There are some new modes here, as well as some unique custom-developed modes that DICE plans to introduce later on. The War Pigeon mode, in which players must take control of and protect the war pigeon carrier, is strange yet fitting, even if it lacks the tactical depth of Conquest or the Operations. Unfortunately, the base Battlefield experience still excels in Conquest (and Rush to a lesser extent), so if you’ve never been a fan of those modes, I’m not sure how best you can get out of this game what is intended. Team Deathmatch and Domination offer the basics, but again lack the tactical depth due to the smaller teams and shorter playing time. I get lost in these modes, even if the objective is clearer.
I certainly don’t proclaim to be a Battlefield pro, and playing on Xbox One, I almost feel inadequate next to those testing their skills out on PC. From what I can tell, however, Battlefield 1 is as brutal and as tactical a shooter as fans of the franchise have come to expect. The primary difference here is a shift towards brutality and scarcity, which can at times feel unbalanced next to the occasionally complex narrative urge of the campaign. I wouldn’t go as far as to suggest the multiplayer undermines what Battlefield 1‘s campaign achieves, but the two feel universes apart: while the natural sense of map progression and combat feel the same, the campaign made me feel something that no multiplayer mode can ever offer. That was always going to be a dilemma for DICE, and I feel that it’s a good dilemma to face.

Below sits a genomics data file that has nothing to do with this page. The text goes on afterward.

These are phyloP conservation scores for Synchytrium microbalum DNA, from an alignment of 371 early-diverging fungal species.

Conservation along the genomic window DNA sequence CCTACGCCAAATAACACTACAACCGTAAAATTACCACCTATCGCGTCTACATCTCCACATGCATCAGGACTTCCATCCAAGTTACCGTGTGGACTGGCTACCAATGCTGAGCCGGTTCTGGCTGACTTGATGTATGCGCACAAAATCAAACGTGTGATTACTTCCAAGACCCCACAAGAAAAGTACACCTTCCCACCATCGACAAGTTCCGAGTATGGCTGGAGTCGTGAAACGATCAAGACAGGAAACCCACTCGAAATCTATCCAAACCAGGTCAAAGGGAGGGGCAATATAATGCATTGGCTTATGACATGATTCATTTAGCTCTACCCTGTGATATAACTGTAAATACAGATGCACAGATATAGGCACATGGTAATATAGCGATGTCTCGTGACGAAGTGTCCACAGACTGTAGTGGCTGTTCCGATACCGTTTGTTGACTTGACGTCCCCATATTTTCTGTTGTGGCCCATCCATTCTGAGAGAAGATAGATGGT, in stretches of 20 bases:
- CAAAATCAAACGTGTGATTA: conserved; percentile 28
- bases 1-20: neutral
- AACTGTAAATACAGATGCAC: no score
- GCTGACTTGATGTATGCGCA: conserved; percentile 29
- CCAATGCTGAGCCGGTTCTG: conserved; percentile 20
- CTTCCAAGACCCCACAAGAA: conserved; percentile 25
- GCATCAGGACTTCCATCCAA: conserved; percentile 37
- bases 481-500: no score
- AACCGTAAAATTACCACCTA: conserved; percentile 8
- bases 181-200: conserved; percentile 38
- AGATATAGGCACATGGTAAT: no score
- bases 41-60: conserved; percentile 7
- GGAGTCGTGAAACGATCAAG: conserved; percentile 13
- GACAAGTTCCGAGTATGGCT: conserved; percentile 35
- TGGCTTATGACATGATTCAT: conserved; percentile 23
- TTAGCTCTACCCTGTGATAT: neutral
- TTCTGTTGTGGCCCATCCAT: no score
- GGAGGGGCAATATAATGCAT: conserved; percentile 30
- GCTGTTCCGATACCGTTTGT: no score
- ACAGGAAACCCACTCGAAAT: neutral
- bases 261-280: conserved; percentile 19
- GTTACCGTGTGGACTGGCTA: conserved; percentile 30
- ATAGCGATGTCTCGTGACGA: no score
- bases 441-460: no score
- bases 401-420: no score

The Final Verdict
Battlefield 1 is the shooter to own this year. Its campaign is a well-rounded and suitably crafted anthology of Great War tales. It will raise some questions about how it deals with war and conflict, but I’m confident that Battlefield 1 will stand the test of time as a respectful contributor to the discussion. It works so well on so many levels, presenting a multiplayer experience that, while at odds with the campaign’s messages on the horrors or war, will satisfy Battlefield purists and novices alike. Importantly, unlike Battlefield games before it, Battlefield 1 is worth owning for its campaign alone, with its added multiplayer depth there as an extra if you dare take the risk.
Battlefield 1 was reviewed on Xbox One with a copy of the game provided by EA for review purposes.